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Some of the oldest trees on Earth -- the giant sequoias -- are facing new challenges


Giant sequoias are survivors. They can live more than 3,000 years. But in a changing climate, the trees have become more vulnerable. NPR's Julie Depenbrock brings us this postcard from Sequoia National Park.

JULIE DEPENBROCK, BYLINE: On the day I visit the park, a drone flies overhead.


DEPENBROCK: It's here to detect signs of stress in General Sherman, the world's largest tree. Clay Jordan is the superintendent of Sequoia National Park.

CLAY JORDAN: So they found a little bit of beetle activity in the canopy of the tree, but not anything to cause us great concern at this point.

DEPENBROCK: The beetle he's referring to is the sequoia bark beetle, which had coexisted peacefully with the trees.

JORDAN: Until just a few years ago, we didn't have a single instance where this beetle has killed a giant sequoia, and now we have a few dozen.

DEPENBROCK: Jordan says climate-change-driven drought has likely weakened the trees. The National Park Service, along with the U.S. Geological Survey, found in 2021 that warming temperatures mean more bark beetles and more vulnerable sequoias. But it's not the sequoias' only threat, says park ranger Tina Carpenter.

TINA CARPENTER: With the two most severe recent wildfires that we've had, between 2020 and 2021, we lost 13-19% of the giant sequoia species.

DEPENBROCK: Carpenter is giving a tour of the park.

CARPENTER: We're going to walk the trail up to the General Sherman tree.

DEPENBROCK: In 2021, as wildfire encroached, General Sherman was wrapped in fire-resistant material. The more-than-2,000-year-old tree was safe, but others were scorched. Carpenter points to two trees nearby.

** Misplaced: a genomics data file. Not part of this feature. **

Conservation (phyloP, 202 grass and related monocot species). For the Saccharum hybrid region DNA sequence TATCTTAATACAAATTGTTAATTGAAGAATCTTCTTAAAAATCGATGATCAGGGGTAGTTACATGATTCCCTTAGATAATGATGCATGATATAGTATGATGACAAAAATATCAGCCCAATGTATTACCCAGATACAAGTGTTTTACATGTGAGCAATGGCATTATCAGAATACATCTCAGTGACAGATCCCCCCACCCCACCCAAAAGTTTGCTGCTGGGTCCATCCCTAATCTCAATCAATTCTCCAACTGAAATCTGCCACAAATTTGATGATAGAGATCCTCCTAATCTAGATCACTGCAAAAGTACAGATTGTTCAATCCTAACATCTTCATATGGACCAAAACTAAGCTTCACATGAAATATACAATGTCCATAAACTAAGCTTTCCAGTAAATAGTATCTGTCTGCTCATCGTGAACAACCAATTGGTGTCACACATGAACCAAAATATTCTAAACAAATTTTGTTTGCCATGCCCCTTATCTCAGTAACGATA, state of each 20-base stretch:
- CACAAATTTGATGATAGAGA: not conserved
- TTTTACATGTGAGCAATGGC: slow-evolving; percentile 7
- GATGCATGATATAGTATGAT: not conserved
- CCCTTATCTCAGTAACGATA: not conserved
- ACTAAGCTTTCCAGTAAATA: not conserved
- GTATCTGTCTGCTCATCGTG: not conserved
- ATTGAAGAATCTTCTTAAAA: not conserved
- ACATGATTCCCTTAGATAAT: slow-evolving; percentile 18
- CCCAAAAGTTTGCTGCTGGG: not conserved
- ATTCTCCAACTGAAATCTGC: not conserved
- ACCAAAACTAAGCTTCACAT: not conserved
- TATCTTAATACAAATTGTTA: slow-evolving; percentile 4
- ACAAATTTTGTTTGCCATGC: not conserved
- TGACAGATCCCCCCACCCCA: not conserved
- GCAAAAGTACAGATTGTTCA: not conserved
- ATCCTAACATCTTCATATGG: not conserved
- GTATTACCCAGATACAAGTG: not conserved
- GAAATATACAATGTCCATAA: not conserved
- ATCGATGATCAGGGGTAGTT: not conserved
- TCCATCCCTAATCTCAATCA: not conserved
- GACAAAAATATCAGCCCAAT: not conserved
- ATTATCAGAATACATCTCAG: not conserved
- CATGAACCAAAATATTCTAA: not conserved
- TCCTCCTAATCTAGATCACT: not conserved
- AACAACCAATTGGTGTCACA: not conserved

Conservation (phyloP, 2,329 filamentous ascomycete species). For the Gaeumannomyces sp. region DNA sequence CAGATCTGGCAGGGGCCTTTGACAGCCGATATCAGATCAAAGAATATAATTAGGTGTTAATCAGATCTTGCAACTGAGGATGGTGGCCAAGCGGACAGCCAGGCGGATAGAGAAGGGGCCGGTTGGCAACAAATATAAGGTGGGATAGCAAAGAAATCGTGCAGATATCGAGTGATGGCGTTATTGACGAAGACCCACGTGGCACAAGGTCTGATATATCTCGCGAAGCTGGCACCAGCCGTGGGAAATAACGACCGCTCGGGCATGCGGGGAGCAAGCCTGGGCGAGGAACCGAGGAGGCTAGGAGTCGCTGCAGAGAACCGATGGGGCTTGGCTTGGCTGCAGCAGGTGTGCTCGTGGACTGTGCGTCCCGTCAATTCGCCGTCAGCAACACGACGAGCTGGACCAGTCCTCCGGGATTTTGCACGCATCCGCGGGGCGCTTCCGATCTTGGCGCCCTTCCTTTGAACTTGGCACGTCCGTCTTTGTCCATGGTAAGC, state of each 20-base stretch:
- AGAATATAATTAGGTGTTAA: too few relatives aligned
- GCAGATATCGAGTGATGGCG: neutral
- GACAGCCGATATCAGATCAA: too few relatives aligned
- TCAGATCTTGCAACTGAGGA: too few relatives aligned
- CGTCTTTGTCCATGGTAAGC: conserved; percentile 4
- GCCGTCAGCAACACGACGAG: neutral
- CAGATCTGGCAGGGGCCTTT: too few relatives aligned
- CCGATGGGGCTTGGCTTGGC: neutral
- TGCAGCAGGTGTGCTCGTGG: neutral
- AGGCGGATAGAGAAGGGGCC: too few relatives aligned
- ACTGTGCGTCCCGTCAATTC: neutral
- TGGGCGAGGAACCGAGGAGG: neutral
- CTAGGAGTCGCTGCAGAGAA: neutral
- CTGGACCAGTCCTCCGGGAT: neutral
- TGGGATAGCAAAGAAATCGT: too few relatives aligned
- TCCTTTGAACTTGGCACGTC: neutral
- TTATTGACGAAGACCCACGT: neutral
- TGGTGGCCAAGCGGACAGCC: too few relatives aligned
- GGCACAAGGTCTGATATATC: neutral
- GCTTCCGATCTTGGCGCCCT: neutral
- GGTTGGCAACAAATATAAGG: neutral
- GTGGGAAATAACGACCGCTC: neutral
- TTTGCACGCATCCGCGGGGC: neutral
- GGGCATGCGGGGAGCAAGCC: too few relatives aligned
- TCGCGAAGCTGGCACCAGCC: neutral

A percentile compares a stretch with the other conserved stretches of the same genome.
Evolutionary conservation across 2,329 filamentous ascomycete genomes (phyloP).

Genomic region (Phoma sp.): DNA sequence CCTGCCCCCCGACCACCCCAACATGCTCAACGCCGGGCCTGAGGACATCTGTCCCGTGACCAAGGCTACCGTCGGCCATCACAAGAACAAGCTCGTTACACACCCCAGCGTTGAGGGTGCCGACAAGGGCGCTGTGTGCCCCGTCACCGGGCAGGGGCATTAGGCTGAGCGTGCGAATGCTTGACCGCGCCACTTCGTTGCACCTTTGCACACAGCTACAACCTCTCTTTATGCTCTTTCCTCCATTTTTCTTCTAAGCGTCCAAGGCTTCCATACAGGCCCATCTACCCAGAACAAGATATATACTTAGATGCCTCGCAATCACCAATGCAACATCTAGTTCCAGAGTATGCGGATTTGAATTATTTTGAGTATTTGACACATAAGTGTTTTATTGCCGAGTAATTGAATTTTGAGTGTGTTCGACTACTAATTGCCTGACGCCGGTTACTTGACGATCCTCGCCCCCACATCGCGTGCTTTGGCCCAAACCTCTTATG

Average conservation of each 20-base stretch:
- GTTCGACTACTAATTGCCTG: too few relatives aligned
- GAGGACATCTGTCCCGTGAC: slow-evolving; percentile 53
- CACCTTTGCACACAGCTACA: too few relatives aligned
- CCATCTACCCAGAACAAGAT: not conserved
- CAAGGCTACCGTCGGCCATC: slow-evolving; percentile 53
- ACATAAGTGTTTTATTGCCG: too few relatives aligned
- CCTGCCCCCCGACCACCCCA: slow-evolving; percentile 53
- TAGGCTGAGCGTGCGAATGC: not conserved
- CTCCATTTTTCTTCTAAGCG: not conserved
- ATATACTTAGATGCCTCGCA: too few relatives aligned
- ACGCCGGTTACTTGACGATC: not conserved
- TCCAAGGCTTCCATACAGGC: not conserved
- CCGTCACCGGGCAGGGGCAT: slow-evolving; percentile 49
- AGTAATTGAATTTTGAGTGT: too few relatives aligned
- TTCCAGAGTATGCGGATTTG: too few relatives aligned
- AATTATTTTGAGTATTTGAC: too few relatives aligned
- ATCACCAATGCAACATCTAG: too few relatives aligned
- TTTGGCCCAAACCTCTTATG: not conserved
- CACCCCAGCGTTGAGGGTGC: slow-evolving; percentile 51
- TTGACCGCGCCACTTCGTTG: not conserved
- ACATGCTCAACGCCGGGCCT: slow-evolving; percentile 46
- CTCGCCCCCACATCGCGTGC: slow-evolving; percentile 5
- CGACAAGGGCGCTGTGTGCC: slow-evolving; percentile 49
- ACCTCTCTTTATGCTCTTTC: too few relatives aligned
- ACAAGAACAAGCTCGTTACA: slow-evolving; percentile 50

CARPENTER: With these trees here, we can also see a fire scar, where the fire burned the bark back, exposing the wood beneath it, leaving this triangular-shaped scar.

DEPENBROCK: Giant sequoias need fire. It helps release seeds and create space for saplings to flourish. For more than a century, humans have been putting out wildfires. Now, they're trying to return it to the land in a controlled way.

CARPENTER: So when we prescribe fire to the landscape, we're actually trying to bring the health of the landscape back.

DEPENBROCK: But catastrophic fire, fueled by climate change, can overwhelm the trees. With wildfire season in sight, these threats are top of mind for the park.

CARPENTER: We're here to preserve and protect these places, so future generations also get to experience that, as well.

DEPENBROCK: Carpenter says the thousand-year-old sequoias that were lost to fire can't be recovered in this lifetime - but maybe the next.

Julie Depenbrock, NPR News, Sequoia National Park. Transcript provided by NPR, Copyright NPR.

NPR transcripts are created on a rush deadline by an NPR contractor. This text may not be in its final form and may be updated or revised in the future. Accuracy and availability may vary. The authoritative record of NPR’s programming is the audio record.

Julie Depenbrock
Julie Depenbrock (she/her) is an assistant producer on Morning Edition. Previously, she worked at The Washington Post and on WAMU's Kojo Nnamdi Show. Depenbrock holds a master's in journalism with a focus in investigative reporting from the University of Maryland. Before she became a journalist, she was a first grade teacher in Rosebud, South Dakota. Depenbrock double-majored in French and English at Lafayette College. She has a particular interest in covering education, LGBTQ issues and the environment. She loves dogs, hiking, yoga and reading books for work (and pleasure).